' Call AllocHGlobal to allocate enough memory on the heap
            ' for a 'Target' object. AllocHGlobal returns a pointer
            ' to this memory, which is needed for the next call. 
            p_objTarget = Marshal.AllocHGlobal(Marshal.SizeOf(Target))

            ' To copy Target to the heap, use StructureToPtr
            ' as in the following line of code. This is useful
            ' for API calls that require prefilled structures.
            'Marshal.StructureToPtr(Target, p_objTarget, True)

            ' Use CopyMemory to take the data from the source string
            ' (Source) and copy it to the block of memory on the
            ' heap (which, coincidentally is the same size as the
            ' source string, we defined sizes in our class definition).
            API.CopyMemory(p_objTarget, Source, Marshal.SizeOf(Target))

            ' Now, tell the Marshaler to copy the data on the heap
            ' (the results of CopyMemory) into our instance of the
            ' Target object (clsTest).
            Marshal.PtrToStructure(p_objTarget, Target)

            ' Free the memory that was allocated on the heap, otherwise
            ' you will create a memory leak. 
            Marshal.FreeHGlobal(p_objTarget)

        Catch ex As System.OutOfMemoryException
            ' An exception could occur if the system is out of
            ' memory and the block of heap memory could not be
            ' set aside for you. 
            CoughUpCookies(ex)

        Catch e As Exception
            ' General exception caught, show the message and move on...
            CoughUpCookies(e)

        End Try

        ' Free resources assigned to our instance of the WINAPI class 
        API = Nothing

        ' send the results back for printing 
        Return Target
    
    End Function   'CopyStringToClass 

    '------------   ADD THIS CODE  ---------------
    ' ask the user to press <Enter> and return
    Private Sub PromptForEnter()
        Console.WriteLine()
        Console.Write("Press <Enter> to continue...")
        Console.ReadLine()
    End Sub   'PromptForEnter

    Private Sub PrintResultsOfCopy(ByVal Source As String, ByVal Value As CClassTest)
        ' let's see what we got from our Source
        Console.WriteLine(ControlChars.CrLf & "Results of CopyMemory for CCLassTest:")
        Console.WriteLine("Source String        = " & Source)
        Console.WriteLine("CClassTest.ID        = " & CType(Value.ID, String))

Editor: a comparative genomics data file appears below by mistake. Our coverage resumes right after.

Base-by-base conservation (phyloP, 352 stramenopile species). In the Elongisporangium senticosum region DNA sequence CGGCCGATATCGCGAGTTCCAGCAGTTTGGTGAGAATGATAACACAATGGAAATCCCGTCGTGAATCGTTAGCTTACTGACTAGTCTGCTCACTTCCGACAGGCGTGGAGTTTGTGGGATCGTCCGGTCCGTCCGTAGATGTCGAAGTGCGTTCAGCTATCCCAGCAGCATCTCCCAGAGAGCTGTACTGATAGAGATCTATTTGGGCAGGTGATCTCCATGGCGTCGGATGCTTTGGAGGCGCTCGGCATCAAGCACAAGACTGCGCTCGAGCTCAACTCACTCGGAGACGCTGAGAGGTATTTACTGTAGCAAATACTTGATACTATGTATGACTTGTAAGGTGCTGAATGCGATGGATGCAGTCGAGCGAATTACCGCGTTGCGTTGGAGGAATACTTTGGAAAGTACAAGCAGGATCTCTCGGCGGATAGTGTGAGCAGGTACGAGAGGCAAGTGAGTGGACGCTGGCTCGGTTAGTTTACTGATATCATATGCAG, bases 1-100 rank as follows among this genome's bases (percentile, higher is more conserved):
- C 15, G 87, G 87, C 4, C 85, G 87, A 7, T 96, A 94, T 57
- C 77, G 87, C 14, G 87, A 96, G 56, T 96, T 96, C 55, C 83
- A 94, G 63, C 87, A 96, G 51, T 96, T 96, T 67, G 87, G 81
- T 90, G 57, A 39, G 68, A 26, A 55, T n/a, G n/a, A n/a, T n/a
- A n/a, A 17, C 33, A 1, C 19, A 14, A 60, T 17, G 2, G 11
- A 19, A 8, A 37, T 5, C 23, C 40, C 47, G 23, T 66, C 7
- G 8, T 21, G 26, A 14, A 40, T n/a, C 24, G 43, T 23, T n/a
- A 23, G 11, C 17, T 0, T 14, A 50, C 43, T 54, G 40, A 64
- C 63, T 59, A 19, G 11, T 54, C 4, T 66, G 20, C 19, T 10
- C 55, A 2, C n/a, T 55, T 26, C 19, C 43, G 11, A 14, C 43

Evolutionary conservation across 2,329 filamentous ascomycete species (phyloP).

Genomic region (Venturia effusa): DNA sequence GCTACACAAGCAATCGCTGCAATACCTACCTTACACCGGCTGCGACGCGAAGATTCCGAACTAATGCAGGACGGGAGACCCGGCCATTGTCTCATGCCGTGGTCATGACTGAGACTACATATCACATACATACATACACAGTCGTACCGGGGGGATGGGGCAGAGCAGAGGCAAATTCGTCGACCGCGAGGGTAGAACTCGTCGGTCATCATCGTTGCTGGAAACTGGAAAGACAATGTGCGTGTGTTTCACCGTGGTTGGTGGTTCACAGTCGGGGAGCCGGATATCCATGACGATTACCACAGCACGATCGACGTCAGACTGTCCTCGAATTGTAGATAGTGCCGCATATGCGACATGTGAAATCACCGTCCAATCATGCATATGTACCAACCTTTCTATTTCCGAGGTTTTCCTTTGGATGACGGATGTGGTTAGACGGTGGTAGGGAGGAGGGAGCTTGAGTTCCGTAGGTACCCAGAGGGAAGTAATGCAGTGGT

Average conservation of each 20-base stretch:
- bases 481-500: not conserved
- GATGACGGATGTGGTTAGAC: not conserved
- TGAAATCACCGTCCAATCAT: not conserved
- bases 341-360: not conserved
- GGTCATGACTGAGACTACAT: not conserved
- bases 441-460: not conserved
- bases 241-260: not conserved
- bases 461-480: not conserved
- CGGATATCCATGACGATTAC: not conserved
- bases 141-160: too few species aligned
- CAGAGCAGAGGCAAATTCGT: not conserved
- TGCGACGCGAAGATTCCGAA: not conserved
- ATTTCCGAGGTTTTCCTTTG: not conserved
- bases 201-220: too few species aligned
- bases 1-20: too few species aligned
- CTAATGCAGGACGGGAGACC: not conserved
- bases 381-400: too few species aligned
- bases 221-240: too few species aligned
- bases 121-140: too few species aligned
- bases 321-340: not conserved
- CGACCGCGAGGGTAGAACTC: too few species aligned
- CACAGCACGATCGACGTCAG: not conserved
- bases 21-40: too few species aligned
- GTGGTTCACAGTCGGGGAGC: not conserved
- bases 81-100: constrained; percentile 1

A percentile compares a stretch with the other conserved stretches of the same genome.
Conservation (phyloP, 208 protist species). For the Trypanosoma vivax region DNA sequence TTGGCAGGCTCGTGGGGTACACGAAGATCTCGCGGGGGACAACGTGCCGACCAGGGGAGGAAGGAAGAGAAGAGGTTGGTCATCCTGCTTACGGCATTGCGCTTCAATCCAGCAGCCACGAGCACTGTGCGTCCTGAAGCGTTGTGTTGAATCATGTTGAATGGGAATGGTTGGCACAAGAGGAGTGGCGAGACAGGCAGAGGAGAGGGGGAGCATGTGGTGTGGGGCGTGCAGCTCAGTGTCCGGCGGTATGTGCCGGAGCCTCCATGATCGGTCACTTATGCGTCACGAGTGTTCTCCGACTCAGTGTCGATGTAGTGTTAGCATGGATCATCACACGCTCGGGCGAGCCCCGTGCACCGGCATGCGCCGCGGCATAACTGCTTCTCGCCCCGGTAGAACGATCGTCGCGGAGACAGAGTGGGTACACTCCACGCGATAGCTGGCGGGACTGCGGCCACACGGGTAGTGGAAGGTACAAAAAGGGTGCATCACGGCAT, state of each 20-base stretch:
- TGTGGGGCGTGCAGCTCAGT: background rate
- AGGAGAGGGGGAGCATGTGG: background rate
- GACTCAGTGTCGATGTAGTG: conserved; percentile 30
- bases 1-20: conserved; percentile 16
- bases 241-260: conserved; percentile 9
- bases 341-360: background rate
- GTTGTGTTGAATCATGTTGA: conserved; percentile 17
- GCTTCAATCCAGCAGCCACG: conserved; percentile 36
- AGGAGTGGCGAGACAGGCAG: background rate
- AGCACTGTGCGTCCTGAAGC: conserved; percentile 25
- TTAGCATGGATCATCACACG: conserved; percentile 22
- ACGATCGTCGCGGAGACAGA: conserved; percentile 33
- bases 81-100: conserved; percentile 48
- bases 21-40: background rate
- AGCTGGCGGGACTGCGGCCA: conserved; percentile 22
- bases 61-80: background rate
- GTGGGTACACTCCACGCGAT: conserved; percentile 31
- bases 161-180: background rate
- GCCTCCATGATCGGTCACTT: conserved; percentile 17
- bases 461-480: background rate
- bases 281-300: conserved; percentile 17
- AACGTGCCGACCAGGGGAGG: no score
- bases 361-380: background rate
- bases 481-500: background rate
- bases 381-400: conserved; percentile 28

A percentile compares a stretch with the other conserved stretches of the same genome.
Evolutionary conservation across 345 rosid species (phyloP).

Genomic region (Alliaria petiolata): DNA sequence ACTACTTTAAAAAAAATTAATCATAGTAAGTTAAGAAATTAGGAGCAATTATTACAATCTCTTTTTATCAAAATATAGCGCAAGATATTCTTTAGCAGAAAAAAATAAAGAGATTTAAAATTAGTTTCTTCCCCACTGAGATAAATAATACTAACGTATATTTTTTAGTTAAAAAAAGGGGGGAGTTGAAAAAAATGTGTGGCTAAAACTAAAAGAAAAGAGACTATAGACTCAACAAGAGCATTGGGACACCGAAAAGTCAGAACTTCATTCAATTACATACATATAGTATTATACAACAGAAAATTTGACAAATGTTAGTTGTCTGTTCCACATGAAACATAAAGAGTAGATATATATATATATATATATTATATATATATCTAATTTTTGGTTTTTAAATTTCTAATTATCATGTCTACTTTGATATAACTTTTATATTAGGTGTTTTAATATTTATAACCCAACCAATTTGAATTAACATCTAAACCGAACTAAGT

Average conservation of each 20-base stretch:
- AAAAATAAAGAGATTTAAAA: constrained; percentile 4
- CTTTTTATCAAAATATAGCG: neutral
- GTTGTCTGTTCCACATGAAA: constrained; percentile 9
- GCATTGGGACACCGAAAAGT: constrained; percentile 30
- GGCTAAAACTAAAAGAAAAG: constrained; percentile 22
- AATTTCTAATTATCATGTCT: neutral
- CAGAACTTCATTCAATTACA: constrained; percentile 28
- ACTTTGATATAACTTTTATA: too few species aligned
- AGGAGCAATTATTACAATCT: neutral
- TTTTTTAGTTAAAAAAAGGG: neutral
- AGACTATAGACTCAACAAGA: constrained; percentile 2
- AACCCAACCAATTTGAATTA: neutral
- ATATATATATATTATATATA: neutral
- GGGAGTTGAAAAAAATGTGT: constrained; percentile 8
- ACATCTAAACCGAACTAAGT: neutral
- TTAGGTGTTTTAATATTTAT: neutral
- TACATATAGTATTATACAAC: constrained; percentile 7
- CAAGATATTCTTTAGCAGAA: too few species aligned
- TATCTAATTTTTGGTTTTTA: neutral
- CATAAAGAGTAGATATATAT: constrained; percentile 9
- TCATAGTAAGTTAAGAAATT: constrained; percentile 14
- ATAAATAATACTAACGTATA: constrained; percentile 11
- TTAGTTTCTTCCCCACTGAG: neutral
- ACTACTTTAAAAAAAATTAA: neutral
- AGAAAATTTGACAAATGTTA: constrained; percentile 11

Console.WriteLine("CClassTest.Name      = " & CType(Value.Name, String))
        Console.WriteLine("CClassTest.Address   = " & CType(Value.Address, String))
        ' Prompt for user input
        Call PromptForEnter()
    End Sub   'PrintResultsOfCopy

    'exception display, prompt and return
    Private Sub CoughUpCookies(ByVal e As System.Exception)
        Console.WriteLine()
        Console.WriteLine("Exception Caught: " & e.Message)
        Console.WriteLine()
        ' Prompt for user input
        Call PromptForEnter()
    End Sub  'CoughUpCookies

    ' exception display, prompt and return
    Private Sub CoughUpCookies(ByVal e As System.OutOfMemoryException)
        Console.WriteLine()
        Console.WriteLine("Exception Caught: " & e.Message)
        Console.WriteLine()
        ' Prompt for user input
        Call PromptForEnter()
    End Sub  'CoughUpCookies
    '---------------  END OF CODE  ---------------

End Module

Running the Sample

  • In the Visual Studio.NET IDE, press the <F5> key.
  • A Console window will appear and show you that our code works if you entered it exactly as shown above.
  • When you are done, press <Enter> to close the program.

Points of Interest

ISSUE: You should note that, although the MSDN documentation for MarshalAs(UnManagedType.ByValTStr) shows that this can be used to marshal strings for Classes and Structures, it does not work for Classes and Structures. One character is lost for every string in your class or structure (Standard Strings work fine). This is why I use Char Arrays in my Class and Structure examples

History

  • Initial Article Date: 02/26/2003

License

This article has no explicit license attached to it but may contain usage terms in the article text or the download files themselves. If in doubt please contact the author via the discussion board below.

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About the Author

James Mimeault
Software Developer (Senior)
United States United States
No Biography provided

Comments and Discussions

 
GeneralAttempted to read or write protected memory. This is often an indication that other memory is corrupt. Pinmemberdheeraj.mittal29-Oct-09 2:36